if, following a preliminary hearing, the District Court finds probable cause to believe that the child committed a felony, that a firearm was used in the commission of that felony, and that the child was fourteen (14) years of age or older at the time of the commission of the alleged felony. KRS 635.020(4). The question, then, is whether the district court erred in finding no probable cause in this case.

When the juvenile does not directly use the firearm, but is charged with a complicity offense, the record must reflect sufficient evidence to show probable cause that complicity has occurred. Since this review occurs at the charging stage, rather than at a trial of guilt or innocence, this means that there must be allegations which, if true, would support a probable cause finding that the juvenile “act[ed] with the kind of culpability with respect to the result that is sufficient for the commission of the offense” when she solicited or conspired with others, aided in planning or committing the offense, or failed to prevent the offense when legally required to do so. KRS 502.020(2).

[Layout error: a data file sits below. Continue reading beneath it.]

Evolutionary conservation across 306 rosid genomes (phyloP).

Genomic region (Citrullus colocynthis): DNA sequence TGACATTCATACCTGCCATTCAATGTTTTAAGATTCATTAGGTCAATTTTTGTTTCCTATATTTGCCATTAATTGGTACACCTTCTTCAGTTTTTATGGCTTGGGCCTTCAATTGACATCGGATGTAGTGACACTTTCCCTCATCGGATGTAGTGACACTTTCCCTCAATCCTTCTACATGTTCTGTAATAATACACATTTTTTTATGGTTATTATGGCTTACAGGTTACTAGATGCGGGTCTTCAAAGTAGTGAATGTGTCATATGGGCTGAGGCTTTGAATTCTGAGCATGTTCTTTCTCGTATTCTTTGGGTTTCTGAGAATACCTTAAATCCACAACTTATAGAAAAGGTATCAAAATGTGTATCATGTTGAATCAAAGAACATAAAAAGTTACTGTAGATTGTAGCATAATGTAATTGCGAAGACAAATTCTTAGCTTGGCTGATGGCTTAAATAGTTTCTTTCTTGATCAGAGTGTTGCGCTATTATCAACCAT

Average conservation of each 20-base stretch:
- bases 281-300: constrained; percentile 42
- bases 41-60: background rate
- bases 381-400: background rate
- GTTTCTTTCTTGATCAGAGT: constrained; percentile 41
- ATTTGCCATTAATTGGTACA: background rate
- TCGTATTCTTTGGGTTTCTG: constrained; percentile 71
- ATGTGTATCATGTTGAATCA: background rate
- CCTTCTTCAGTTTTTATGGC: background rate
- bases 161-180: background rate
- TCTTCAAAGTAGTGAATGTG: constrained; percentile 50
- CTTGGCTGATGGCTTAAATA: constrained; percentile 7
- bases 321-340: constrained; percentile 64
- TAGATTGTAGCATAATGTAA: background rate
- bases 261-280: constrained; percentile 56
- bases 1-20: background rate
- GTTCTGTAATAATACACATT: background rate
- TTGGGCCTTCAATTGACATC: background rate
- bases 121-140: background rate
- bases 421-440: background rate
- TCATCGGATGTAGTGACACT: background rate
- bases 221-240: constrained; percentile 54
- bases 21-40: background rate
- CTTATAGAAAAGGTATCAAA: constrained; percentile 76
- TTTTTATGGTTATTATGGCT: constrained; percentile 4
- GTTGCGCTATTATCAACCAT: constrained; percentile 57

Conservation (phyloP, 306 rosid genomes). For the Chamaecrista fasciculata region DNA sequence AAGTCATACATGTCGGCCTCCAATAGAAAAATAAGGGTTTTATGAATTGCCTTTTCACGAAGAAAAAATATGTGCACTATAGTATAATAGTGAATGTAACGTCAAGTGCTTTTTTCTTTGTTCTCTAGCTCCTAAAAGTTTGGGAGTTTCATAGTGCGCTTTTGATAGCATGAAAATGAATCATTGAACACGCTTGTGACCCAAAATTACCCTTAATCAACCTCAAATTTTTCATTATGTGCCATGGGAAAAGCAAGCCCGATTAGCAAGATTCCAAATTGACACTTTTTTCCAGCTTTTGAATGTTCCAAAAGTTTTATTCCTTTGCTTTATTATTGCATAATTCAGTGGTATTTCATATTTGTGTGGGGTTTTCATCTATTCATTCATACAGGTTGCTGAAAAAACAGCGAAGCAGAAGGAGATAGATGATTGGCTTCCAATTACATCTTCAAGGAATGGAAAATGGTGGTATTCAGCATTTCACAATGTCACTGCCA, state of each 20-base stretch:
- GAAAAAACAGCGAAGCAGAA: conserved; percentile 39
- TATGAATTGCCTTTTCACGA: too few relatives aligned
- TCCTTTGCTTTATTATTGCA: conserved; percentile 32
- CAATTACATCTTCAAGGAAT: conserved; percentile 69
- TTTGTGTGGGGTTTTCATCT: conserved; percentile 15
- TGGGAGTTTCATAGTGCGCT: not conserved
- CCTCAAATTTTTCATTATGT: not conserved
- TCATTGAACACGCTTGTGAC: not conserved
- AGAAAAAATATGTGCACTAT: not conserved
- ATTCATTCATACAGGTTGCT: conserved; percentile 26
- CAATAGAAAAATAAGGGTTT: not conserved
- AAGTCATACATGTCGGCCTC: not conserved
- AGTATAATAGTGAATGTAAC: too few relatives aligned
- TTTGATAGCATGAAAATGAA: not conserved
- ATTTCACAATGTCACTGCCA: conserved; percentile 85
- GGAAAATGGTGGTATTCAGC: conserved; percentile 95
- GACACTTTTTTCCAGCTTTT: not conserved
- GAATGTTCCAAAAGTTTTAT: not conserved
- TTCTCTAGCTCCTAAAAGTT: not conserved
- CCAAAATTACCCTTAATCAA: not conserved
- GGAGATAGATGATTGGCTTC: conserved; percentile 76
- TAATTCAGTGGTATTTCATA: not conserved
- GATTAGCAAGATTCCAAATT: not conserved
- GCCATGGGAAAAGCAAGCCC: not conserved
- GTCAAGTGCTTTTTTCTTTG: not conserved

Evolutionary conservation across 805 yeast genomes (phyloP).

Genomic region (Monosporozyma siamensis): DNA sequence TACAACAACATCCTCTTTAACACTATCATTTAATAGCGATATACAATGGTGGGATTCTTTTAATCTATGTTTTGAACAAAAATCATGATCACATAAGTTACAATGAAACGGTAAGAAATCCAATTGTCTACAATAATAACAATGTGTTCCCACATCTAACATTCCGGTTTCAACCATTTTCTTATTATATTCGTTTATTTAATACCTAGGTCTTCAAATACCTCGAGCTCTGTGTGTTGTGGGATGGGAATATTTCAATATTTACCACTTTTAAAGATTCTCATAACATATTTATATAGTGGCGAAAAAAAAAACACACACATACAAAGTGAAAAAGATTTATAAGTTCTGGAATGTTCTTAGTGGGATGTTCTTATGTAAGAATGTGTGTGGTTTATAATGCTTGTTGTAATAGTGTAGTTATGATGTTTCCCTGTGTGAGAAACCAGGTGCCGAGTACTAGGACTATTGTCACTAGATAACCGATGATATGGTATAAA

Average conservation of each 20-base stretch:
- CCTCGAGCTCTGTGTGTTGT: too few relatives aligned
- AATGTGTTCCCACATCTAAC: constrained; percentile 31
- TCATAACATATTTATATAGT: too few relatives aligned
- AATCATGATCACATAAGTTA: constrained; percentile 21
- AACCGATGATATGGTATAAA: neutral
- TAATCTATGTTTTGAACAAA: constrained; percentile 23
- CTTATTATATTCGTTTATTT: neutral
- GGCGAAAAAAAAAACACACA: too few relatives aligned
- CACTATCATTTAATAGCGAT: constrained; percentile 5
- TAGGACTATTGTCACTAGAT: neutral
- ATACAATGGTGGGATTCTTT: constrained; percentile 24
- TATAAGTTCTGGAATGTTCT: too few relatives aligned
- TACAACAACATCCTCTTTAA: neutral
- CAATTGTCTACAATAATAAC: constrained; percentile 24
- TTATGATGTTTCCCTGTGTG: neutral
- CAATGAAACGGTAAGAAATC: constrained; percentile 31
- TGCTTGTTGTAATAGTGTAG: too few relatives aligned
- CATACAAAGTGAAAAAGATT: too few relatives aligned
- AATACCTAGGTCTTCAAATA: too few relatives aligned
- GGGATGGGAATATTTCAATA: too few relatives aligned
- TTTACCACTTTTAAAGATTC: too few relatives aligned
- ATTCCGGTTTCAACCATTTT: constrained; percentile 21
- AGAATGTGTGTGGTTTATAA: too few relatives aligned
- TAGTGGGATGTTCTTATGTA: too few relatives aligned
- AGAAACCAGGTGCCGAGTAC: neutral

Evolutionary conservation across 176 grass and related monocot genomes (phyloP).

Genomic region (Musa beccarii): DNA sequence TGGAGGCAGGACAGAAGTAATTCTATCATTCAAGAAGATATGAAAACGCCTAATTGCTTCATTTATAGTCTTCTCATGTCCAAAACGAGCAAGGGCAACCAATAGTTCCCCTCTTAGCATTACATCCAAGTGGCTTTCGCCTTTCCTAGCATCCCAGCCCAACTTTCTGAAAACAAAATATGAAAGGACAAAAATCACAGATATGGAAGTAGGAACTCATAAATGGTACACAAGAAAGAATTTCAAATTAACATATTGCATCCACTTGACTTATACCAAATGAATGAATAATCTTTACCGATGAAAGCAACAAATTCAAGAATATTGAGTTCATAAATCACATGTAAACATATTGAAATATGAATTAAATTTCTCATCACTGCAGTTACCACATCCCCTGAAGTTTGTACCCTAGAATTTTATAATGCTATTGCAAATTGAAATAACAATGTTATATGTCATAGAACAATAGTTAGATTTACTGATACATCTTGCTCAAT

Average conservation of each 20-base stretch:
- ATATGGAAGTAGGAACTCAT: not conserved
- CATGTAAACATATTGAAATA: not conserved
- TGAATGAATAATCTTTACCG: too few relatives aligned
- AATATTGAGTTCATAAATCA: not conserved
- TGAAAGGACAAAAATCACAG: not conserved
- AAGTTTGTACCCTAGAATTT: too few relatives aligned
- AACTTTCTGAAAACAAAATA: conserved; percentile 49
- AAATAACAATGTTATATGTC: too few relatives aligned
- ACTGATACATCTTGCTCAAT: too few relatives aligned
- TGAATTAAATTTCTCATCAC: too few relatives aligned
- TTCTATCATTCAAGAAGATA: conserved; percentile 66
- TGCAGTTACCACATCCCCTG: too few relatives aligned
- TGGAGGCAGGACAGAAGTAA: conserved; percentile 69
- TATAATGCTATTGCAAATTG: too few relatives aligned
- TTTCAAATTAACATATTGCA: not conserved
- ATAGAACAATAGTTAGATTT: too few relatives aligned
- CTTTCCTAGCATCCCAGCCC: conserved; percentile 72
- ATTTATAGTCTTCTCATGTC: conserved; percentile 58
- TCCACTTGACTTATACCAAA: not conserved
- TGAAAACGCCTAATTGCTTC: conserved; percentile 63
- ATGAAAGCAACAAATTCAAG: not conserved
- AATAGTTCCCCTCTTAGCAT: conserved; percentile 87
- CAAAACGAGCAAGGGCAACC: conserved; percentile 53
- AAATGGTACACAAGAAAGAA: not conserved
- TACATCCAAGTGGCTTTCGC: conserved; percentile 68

Because assault is a “result offense,” KRS 502.020(2) is applicable. Other offenses fall under KRS 502.020(1).

Thus, when the principal offense is a result offense, KRS 502.020(2) requires that in order to be guilty of the crime by complicity, a defendant must act with the culpability required to obtain the result of the charged offense, and cause that particular result as an element of the offense by soliciting or conspiring with another; aiding another in planning or committing the offense; or failing to make a proper effort to prevent the offense when there is a legal duty to do so. Use of a deadly weapon or dangerous instrument to cause serious physical injury is the necessary element which separates first- and second-degree assault, and those elements are present here. However, to support first-degree assault by complicity, the proof in a youthful offender transfer hearing must further establish allegations that the accused was indeed complicit.